How to Start a Blog

ID-10078995Despite the popularity of social networking sites, serious Internet commentators still share their thoughts with the world via blogs. Twitter may be fun for a quick chat or to stay on top of daily trends but it’s hard to discuss a topic in-depth using 140 characters or less!

The Web 2.0 revolution brought with it a multitude of sharing and collaboration applications, opening up the world of blogging to anyone with a high-speed Internet connection. You no longer have to worry about things like domain hosts or server capacity. Now, if you can put together a few coherent paragraphs, then you can publish a blog!

Here’s how to get started:

Choose a topic

Before you start a blog, you should have a clear idea of what you’re going to write about. Whether it’s politics, fashion, food or just the occasional get-it-off-your-chest rant, make sure your blog has a consistent theme.

Also, ask yourself whether your chosen topic is going to provide enough material to sustain a blog. If your subject matter is very specific, then you may be better off with an occasional contribution to BlogHer, Tumblr or another communal site.

Select a hosting service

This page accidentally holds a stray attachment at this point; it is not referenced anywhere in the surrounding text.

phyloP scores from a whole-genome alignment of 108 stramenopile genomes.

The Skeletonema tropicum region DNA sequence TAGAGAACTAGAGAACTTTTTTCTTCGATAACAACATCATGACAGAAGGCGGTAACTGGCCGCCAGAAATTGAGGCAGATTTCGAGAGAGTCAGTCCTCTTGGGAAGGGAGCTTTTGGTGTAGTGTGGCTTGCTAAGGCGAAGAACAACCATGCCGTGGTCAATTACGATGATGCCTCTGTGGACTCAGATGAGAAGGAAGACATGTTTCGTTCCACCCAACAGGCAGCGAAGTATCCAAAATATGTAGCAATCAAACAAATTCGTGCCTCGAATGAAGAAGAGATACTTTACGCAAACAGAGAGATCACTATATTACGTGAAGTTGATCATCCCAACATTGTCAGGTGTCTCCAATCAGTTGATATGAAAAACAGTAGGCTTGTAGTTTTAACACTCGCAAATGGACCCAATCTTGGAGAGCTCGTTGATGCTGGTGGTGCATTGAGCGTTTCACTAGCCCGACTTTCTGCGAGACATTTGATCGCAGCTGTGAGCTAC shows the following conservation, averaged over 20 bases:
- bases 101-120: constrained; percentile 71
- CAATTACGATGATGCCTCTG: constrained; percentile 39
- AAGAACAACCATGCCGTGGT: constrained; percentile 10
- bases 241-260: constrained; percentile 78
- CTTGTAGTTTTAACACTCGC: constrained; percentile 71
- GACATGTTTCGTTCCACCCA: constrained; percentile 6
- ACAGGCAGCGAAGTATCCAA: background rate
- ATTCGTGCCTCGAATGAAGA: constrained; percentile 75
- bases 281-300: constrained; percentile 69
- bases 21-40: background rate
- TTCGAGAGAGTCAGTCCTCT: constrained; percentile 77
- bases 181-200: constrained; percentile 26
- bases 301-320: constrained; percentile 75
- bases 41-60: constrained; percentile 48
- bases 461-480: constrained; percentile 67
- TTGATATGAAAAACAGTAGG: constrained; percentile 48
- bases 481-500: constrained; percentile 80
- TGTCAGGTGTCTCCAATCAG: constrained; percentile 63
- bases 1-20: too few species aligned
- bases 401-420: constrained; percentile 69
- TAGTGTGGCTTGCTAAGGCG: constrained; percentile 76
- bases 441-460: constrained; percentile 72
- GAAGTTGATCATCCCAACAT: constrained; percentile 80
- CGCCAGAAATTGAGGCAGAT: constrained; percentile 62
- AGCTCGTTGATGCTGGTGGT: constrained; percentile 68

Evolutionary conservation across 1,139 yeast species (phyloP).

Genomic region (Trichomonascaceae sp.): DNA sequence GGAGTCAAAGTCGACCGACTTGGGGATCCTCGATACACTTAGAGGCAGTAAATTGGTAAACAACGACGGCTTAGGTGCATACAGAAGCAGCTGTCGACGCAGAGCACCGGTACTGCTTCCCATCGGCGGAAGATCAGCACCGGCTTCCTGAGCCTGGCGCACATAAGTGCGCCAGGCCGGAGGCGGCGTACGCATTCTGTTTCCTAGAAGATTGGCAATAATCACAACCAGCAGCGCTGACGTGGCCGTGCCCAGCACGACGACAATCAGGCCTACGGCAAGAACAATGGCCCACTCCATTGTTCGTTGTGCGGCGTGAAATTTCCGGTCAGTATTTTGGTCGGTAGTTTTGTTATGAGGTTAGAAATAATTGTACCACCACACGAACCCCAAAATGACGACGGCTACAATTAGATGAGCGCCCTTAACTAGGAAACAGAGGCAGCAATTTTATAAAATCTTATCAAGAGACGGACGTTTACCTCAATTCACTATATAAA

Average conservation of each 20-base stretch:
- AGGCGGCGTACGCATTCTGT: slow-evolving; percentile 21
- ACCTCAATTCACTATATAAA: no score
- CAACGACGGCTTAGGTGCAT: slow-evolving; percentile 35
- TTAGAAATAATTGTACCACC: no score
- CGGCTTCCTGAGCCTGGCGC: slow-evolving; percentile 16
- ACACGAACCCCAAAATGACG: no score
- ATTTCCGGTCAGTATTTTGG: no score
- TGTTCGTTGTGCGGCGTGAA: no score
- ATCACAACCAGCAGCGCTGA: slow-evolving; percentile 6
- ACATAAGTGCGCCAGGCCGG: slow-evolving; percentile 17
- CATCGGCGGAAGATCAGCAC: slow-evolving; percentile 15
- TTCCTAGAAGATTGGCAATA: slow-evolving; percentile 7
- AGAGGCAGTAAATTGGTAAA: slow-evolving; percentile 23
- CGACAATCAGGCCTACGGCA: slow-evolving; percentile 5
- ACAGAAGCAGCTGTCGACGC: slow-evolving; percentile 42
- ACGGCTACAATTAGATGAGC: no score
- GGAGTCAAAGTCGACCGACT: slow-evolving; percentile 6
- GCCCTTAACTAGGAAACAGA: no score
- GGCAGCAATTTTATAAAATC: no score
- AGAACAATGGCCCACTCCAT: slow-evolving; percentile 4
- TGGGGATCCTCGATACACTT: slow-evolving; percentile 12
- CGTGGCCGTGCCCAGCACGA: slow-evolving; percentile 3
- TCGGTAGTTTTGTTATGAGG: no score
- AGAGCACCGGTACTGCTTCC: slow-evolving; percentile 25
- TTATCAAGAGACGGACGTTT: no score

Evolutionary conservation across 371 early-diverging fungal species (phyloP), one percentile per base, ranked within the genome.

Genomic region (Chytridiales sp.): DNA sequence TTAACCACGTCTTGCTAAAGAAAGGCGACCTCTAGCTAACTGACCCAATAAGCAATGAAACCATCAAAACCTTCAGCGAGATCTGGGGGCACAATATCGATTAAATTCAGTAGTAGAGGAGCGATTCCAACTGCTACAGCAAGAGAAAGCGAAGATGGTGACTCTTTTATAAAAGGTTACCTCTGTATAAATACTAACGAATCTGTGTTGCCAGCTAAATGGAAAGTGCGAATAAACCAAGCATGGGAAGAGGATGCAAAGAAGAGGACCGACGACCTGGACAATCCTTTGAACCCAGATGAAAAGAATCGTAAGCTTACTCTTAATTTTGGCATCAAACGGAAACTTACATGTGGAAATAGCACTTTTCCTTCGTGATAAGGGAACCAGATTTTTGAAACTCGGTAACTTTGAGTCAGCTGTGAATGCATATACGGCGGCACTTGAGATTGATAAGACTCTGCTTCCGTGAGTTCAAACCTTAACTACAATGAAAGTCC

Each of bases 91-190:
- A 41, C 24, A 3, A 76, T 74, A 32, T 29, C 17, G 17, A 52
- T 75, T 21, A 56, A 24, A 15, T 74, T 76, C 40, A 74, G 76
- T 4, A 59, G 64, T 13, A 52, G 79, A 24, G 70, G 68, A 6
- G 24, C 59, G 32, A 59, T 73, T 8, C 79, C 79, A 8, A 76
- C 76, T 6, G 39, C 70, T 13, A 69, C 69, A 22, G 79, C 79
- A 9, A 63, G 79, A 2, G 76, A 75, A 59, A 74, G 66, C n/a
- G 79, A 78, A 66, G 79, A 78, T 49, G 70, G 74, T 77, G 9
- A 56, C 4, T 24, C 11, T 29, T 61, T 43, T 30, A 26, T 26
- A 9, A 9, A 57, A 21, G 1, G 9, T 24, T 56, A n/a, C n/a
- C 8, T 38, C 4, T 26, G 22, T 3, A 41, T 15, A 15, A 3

There is a wealth of choice when it comes to hosting your blog. Most of the main hosting sites offer similar tools and customization options. One thing to keep in mind: Make sure the option you choose has good exporting tools should you ever want to move your blog in the future.

Here are some of the more popular choices:

  • WordPress One of the first open source blogging projects, WordPress is still the market-leader and is the home for tens of thousands of bloggers both big and small.
  • Blogger Owned by Google, this end-to end blogging service boasts strong tools and the ability to add all Google’s traffic monitoring and site analysis options.
  • Xanga Part blog, part social network, Xanga offers some extra community-oriented features.
  • LiveJournal Like Xanga, LiveJournal features some extra social components.